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Date of Award

Summer 8-15-2021

Author's School

Graduate School of Arts and Sciences

Author's Department

Biology & Biomedical Sciences (Neurosciences)

Degree Name

Doctor of Philosophy (PhD)

Degree Type

Dissertation

Abstract

In early sensory systems, a copious amount of information needs to be simultaneously processed to extract salient stimulus features and compress representations for efficient transmission. My thesis addresses how the retina processes visual information to detect specific motion patterns and efficiently encode our environment for perception. Around 40 retinal ganglion cell (RGC) types in mammals send specific feature representations through their axons from the retina to the brain. RGCs are the sole source of visual information to the brain. Recent studies suggest that amacrine cells (ACs) generate feature-selective responses of RGCs, but little is known about their neuronal computations. We explored the visual processing of one AC type, the VGLUT3-expressing (VG3-) AC. I found that different dendrites of VG3-ACs encode different information and transmit this information to different RGCs. Dendritic processing of VG3-ACs differentiates complex motion patterns, and a specific layer of the VG3-AC dendrite arbor drives innate defensive responses to approaching stimuli. In addition, I found that VG3-AC dendrites enhance the excitatory input to RGCs for locally sparse motion patterns, for which bipolar cell inputs alone are insufficient, permitting a robust detection of motion in the visual field. Our rich visual perceptions rely on information from the retina, which is at its most compressed in the spike trains of RGCs. How the spike trains of human RGCs encode visual information to support our perception is unknown. We performed large-scale recordings from the human retina, reconstructed RGC response functions, and revealed the visual signals carried by the four types of RGCs (ON and OFF midget and ON and OFF parasol), which account for the majority (~80%) of visual input to the brain. I found that the spatiotemporal receptive fields of these four RGC types cover adjacent areas with equal power in the frequency landscape of natural movies and that asymmetric response functions between individual ON-OFF pairs maximize information transmission and minimize metabolic cost – evidence of the efficient coding in the human retina.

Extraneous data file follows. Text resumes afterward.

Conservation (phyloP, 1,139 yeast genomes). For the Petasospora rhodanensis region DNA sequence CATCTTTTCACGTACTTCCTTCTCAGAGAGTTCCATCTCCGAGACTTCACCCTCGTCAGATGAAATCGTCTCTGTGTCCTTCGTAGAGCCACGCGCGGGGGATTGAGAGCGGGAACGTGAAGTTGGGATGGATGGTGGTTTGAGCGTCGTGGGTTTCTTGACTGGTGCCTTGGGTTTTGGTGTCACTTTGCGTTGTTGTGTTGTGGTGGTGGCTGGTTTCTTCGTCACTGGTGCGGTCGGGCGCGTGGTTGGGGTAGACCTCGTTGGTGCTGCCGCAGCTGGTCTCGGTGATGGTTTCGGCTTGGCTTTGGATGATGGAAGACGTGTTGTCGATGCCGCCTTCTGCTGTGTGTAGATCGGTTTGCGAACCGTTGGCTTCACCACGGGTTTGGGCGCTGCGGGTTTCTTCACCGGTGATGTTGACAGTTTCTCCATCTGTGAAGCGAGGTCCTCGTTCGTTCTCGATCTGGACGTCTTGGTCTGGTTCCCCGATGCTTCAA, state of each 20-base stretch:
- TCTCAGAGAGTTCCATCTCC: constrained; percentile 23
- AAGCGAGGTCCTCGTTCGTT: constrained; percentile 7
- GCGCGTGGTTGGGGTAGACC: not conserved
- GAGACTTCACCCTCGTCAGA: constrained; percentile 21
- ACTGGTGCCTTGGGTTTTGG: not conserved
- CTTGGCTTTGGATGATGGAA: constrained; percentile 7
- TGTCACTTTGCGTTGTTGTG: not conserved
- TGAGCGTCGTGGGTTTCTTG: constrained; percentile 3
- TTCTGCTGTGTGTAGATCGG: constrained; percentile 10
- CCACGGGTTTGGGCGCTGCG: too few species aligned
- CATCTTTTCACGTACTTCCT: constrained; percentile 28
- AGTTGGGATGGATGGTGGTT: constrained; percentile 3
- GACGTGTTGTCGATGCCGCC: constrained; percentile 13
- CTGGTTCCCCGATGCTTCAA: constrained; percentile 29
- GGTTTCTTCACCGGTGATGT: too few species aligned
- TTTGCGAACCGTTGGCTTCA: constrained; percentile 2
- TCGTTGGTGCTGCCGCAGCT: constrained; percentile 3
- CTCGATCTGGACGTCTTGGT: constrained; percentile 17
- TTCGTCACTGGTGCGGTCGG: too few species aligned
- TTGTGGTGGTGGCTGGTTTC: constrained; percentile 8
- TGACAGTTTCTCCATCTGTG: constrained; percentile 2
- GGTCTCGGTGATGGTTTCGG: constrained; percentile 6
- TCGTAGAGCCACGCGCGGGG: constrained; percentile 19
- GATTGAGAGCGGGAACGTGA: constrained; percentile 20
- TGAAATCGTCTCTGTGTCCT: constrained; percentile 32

Language

English (en)

Chair and Committee

Daniel Kerschensteiner

Committee Members

Baranidharan Raman, Timothy Holy, Josh Morgan, Carlos Ponce,

Available for download on Thursday, July 06, 2023

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